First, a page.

Having weathered a severe storm in a year that changed me deeply, I see life quite differently now. I am enjoying a space of peaceful calm. I pray for you the same.

    1. Lovely response, Susan, and thank you for being part of my life. The things that give you joy are the things I see regularly in your wonderful photography and in your writing. Thank you for taking part in this conversation, and for your prayers. xx

  2. I’m sorry about your tough times, but well done for continuing to write anyway. A great post to counter what’s happening because there is always something that gives joy, that touches the heart. My biggest joy every day is having the luxury of living happily on my own, in a house that’s adapted for my needs. My garden is also my joy, seeing something in flower, growing well, looking out on greenery. And having a heart to heart with someone special that leaves me feeling nourished and heard.

    1. That’s a lovely comment, Suchita. I follow your posts and instagram, as you are obviously aware. Thank you. Joy, like awe, are everywhere. We just need to be aware and to acknowledge both to encounter more and more. I love your idea of the luxury of living happily on your own in a house that meets your needs. Thank you for sharing the things that give you joy.

  3. Thank you for sharing your story Maureen. Things that give me joy are the fresh morning air (particularly somewhere out of the city), the moments when my kids (Rico, 5, and Ivy, 3) play nicely together, and acts kindness between people.

    1. Hi, Jo. Thank you for sharing the things that bring you joy, including Rico and Ivy. I’m overcome with gratitude for the acts of kindness I encounter every day from those who love me and also from random strangers along the way.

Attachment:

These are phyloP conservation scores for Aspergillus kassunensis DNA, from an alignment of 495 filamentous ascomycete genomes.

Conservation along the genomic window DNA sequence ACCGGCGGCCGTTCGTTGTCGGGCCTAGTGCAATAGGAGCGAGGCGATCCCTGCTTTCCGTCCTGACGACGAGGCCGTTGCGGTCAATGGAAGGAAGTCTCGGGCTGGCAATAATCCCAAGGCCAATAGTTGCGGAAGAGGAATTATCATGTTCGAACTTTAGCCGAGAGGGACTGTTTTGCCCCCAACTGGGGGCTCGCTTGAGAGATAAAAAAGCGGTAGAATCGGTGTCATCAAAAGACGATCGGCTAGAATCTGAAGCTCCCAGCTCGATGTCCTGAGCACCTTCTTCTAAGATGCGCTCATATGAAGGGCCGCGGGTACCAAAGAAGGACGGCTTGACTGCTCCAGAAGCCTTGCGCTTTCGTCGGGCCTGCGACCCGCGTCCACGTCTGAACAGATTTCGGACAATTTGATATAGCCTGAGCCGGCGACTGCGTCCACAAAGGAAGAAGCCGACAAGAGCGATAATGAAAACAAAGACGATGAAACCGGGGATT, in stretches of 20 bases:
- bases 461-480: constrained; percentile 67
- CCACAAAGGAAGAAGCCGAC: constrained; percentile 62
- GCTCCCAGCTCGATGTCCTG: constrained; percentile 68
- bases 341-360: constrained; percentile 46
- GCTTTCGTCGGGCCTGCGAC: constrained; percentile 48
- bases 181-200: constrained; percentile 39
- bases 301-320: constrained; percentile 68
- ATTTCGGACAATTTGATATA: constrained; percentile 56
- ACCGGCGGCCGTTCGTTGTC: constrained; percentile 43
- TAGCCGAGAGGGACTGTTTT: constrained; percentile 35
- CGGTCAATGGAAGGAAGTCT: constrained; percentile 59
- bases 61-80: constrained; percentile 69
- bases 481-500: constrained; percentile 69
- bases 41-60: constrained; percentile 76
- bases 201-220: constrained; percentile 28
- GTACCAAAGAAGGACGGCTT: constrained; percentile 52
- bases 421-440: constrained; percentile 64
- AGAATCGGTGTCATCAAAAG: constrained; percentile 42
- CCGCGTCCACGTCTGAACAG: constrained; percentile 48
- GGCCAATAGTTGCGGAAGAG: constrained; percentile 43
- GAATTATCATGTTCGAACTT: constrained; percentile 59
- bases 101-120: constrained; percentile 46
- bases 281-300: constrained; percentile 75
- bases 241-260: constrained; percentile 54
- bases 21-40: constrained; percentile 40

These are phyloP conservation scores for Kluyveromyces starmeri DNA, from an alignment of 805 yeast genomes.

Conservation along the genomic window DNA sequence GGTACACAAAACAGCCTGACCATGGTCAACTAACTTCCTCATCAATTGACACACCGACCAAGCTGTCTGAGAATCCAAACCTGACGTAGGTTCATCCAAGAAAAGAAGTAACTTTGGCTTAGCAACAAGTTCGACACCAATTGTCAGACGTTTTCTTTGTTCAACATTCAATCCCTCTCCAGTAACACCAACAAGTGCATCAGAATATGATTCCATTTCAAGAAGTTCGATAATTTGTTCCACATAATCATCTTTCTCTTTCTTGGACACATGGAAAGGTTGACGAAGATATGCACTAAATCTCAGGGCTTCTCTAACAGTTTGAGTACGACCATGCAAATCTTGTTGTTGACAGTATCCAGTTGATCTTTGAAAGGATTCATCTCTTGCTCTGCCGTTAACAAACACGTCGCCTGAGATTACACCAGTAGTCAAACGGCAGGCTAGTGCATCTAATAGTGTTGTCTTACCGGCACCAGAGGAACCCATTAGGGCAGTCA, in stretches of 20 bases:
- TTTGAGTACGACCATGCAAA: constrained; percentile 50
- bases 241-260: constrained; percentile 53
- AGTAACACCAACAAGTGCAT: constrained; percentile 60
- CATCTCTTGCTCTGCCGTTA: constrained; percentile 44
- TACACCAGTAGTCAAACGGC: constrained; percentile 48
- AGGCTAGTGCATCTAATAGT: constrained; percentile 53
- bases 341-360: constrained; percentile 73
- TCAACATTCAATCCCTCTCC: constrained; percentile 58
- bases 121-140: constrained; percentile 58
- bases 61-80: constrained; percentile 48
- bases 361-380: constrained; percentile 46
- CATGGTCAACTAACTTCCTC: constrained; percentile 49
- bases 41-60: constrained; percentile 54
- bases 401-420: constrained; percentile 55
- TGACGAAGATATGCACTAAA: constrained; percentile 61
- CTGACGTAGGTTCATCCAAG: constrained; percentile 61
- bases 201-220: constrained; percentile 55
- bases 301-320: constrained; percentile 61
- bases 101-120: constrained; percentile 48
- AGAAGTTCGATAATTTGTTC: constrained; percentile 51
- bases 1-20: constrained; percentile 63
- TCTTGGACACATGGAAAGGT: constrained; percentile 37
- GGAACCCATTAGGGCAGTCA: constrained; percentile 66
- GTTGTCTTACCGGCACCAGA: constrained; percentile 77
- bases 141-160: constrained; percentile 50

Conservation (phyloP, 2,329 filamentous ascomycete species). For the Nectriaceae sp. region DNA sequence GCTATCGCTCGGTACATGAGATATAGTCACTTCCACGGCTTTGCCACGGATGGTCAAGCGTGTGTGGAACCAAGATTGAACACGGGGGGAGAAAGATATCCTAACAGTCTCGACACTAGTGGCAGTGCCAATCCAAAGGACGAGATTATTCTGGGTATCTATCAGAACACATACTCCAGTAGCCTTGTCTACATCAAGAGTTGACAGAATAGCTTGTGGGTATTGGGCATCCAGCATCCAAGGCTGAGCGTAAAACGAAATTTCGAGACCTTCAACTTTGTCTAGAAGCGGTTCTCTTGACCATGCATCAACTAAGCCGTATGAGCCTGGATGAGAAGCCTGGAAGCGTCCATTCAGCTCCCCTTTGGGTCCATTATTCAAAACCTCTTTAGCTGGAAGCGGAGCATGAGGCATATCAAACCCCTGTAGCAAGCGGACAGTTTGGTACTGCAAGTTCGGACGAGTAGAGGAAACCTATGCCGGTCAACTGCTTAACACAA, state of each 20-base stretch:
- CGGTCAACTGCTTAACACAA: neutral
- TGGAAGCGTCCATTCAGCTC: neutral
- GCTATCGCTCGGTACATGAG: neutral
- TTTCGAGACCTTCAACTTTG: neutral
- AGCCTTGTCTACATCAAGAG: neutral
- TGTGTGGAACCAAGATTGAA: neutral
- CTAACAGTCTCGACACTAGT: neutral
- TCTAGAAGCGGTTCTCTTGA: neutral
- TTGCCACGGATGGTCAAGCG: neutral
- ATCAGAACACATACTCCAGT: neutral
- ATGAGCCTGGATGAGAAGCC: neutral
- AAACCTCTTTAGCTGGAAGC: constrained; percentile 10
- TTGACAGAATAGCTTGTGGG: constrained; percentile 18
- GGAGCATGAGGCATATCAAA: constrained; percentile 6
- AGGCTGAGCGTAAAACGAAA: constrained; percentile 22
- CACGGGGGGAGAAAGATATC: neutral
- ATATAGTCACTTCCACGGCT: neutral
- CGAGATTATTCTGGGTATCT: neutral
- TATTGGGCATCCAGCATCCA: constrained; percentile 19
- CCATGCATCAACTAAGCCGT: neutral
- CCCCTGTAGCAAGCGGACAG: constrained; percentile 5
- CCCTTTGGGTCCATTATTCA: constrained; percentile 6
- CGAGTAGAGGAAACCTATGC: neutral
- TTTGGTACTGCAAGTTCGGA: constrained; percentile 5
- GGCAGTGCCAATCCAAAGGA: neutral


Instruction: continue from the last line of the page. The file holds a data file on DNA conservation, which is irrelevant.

4. I am so pleased you have the freedom to find joy again, it’s been a tough few years and the burden of care without gratitude or respect is now lifted. Sometimes one doesn’t realise how debilitating this can be but liberation raises the curtain on joy!
    Well done Mum. Love and celebration❤️

    1. Thanks, Jenny. I’m beginning to feel freer with every day, and enjoying the liberty from responsibility after so long. Thank you for the support and comfort you bring to my life.

  5. What a beautiful passage Maureen. Thank you for bringing me back to “counting my blessings”. I’m so sorry for your difficult situation and sadness, and the sadnesses of others; especially poignant with the week that we have had with the failure of the referendum and the SHOCKING war in the Middle East. I feel much gratitude for the life I can live in Australia, and for the company of beautiful family and friends, including you of course, of now living a slower life after many busy, but rewarding years of work and family. I am healthy, active, creative, loving and loved.

    1. I’m glad you are counting your blessings again, Margaret, especially at the end of a week which, as you say, was both difficult and shocking. Thank you for sharing some of your blessings with us.

  6. It’s so hard sometimes to find joy in our days when life is tough. I think of you when I look at my beautiful, red “Courage” standard rose which I’m thankful for. It was a 50th birthday gift from my son & lovely daughter in law. This rose is so well named as it survived Chilli Thrip when several others didn’t.
    I walk & sit in the garden enjoying quiet or listening to beautiful music 🎶 🎵 Take Courage. 🙏

    1. Sometimes tough times lead us to a different kind of joy from that which we hoped for and imagined, Maureen. Thank you thinking about me and comparing me to your treasured rose, a comparison I do not merit, but I love your idea. Thank you for sharing what gives you joy.